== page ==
From my experience in negotiating my son's education in an upper-income private school and in observing in inner-city and suburban schools, these results are not achieved because white children are inherently smarter or because teachers in the upper-income school districts are working harder. These outcomes are a reflection of the efforts of parents in negotiating schooling for their children. Parents who are connected to the "culture of power" know the path because they have traveled that path of achievement themselves. They have the resources to purchase homes in affluent school districts; to pay for private education; to threaten to withdraw their children and educate them at home; and to devote time to volunteering in classrooms and on committees and school boards. By their efforts, they can change, even transform, their schools.

    An administrator of a prominent midwestern school district told me that the schools work well for upper-income families. I countered that it is not that the schools work well for upper-income families; rather, their children succeed because they know how to work the system or work outside of the system to produce outcomes for their children in spite of what the schools are doing. The success of children should not be interpreted as evidence that an upper-middle-class school system works.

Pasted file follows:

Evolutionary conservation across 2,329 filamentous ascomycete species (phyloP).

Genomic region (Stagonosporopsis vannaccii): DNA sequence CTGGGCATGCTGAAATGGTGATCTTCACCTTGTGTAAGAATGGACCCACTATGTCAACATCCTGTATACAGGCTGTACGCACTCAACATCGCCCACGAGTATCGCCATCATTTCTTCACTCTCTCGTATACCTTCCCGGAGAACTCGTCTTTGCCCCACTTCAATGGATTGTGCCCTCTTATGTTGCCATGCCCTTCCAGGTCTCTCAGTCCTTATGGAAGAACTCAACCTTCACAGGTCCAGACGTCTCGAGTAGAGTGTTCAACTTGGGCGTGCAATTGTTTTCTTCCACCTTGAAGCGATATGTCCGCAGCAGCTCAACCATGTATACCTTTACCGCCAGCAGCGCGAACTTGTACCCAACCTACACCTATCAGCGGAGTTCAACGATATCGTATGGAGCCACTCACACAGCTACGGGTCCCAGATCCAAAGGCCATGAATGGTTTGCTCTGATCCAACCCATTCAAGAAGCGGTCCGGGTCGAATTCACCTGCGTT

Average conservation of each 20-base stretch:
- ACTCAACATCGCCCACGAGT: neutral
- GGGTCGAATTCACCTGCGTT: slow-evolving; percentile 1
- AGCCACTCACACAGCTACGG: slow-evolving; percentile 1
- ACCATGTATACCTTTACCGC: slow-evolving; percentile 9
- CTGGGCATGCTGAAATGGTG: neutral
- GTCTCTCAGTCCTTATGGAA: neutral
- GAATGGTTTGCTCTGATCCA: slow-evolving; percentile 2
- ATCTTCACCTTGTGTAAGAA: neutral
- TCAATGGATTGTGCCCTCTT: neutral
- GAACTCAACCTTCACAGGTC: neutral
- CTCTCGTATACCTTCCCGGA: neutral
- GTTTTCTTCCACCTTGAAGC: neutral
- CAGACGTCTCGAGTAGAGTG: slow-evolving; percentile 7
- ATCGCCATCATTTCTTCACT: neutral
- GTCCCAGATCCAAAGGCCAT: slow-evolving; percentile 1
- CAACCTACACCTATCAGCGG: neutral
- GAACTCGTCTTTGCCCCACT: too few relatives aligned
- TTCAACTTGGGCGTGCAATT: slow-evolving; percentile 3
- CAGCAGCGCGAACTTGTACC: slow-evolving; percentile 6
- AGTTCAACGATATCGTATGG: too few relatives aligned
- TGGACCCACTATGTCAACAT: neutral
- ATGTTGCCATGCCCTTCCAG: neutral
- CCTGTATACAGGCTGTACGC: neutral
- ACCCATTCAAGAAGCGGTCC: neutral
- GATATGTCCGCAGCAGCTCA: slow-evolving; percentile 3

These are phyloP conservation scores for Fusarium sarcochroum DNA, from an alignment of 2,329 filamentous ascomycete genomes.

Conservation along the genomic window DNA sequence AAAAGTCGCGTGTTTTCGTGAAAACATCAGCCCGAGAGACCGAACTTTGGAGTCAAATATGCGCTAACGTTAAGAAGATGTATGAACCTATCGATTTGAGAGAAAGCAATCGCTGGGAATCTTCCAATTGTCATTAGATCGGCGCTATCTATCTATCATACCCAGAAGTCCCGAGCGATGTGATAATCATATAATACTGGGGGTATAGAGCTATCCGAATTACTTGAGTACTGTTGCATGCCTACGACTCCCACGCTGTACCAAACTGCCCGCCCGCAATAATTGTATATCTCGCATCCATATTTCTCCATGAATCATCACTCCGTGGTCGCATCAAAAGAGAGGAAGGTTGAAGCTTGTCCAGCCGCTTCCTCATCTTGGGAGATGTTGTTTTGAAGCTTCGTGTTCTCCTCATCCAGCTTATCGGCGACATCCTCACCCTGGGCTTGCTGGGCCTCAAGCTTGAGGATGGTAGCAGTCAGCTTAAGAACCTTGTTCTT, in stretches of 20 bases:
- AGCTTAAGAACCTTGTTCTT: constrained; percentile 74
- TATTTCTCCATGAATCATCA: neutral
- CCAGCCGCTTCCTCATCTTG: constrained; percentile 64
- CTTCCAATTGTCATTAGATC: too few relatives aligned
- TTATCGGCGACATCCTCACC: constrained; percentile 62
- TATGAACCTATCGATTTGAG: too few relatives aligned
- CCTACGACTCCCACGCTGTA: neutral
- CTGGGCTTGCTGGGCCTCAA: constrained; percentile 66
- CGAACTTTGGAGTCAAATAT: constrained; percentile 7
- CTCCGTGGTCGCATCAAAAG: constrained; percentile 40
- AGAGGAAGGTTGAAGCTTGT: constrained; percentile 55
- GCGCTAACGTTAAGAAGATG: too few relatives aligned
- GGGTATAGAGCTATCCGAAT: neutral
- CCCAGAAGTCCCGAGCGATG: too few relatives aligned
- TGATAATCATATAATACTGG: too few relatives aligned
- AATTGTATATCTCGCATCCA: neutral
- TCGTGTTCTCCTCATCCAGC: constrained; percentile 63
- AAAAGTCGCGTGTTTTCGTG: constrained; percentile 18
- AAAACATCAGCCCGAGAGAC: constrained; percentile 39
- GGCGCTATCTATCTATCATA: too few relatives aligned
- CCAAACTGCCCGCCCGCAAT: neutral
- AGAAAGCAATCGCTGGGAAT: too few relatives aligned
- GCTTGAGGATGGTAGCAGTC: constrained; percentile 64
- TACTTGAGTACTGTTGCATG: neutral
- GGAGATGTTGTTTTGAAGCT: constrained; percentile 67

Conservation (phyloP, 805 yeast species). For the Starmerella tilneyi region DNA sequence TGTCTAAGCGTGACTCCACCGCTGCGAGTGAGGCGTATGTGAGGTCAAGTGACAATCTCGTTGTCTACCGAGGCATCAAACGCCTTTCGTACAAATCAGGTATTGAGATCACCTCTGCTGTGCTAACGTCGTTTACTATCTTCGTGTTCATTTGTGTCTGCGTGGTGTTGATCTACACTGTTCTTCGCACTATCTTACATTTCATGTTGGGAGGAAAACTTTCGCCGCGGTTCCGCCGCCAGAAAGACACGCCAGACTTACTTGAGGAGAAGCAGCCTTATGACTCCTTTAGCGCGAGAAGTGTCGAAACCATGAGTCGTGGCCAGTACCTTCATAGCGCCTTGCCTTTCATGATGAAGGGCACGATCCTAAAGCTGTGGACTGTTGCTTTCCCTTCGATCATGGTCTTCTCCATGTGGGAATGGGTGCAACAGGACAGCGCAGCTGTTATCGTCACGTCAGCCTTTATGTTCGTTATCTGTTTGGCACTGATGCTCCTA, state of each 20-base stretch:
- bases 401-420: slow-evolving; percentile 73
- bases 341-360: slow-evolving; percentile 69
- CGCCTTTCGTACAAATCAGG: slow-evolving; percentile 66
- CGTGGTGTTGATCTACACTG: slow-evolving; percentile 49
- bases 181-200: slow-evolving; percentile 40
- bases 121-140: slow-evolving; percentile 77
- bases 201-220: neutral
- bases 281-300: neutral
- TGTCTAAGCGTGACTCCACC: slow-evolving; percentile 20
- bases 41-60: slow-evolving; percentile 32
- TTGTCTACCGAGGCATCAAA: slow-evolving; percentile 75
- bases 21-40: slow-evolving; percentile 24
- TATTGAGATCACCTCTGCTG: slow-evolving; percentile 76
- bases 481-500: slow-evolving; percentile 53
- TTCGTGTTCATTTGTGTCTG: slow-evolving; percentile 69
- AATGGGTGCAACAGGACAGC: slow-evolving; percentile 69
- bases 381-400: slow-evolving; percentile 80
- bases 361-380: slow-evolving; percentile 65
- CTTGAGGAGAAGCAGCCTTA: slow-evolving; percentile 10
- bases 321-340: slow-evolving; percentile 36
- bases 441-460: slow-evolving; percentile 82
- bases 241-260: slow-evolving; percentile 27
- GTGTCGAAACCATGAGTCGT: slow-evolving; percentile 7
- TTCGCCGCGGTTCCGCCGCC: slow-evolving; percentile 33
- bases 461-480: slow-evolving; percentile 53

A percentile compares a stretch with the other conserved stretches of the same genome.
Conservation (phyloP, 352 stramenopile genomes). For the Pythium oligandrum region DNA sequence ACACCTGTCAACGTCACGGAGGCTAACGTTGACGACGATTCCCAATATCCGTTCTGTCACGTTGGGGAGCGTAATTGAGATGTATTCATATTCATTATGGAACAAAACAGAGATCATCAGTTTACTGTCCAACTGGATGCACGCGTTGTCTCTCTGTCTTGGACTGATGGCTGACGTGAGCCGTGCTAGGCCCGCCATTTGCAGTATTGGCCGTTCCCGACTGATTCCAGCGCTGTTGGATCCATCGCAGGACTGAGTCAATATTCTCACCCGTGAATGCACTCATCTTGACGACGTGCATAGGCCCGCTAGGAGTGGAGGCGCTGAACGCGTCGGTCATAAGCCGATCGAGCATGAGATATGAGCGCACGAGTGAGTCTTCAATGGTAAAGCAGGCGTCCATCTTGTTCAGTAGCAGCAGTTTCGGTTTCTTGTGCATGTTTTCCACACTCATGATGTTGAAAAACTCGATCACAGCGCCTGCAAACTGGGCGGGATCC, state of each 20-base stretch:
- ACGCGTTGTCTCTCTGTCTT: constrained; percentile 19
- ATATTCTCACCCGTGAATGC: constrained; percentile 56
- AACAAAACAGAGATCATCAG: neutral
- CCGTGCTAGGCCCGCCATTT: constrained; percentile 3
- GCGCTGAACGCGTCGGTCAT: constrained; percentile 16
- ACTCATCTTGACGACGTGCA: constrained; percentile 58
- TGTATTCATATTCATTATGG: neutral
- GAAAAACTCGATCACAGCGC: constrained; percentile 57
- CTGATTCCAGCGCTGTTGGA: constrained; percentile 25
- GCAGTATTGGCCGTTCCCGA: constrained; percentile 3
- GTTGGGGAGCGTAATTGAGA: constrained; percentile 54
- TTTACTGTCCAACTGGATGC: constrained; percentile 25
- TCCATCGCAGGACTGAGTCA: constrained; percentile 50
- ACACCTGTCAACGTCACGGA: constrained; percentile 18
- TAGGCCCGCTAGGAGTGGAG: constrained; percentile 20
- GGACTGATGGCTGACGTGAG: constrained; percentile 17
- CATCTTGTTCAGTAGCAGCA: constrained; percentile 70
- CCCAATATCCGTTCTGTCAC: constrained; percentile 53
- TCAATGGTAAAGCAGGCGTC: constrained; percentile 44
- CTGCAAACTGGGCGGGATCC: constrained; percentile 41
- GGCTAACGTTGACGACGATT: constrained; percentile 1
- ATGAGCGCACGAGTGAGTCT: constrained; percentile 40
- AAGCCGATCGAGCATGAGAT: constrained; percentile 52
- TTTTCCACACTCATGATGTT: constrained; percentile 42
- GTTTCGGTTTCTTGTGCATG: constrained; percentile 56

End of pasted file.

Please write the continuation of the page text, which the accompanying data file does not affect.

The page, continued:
When I complained, in personal conversations with the associate superintendent of one school district and the superintendent of another, about the work I was having to do to create a smooth passage for my son through school, I received the same response from both: "If you were in my school district, I would route you through my best schools and my best teachers." The superintendent said that was his practice for the children of school board members. I was appalled. These statements were made casually, with no concern about what happens to the children who do not have parents on the school board or parents like me.

    When I walk into some inner-city schools, I note a look on the faces of some of the staff that conveys this message: "This is the best job I can get for the amount of money I am being paid, so I am not going anywhere. The children are not going anywhere, either. So, we are just fighting it out for six hours a day."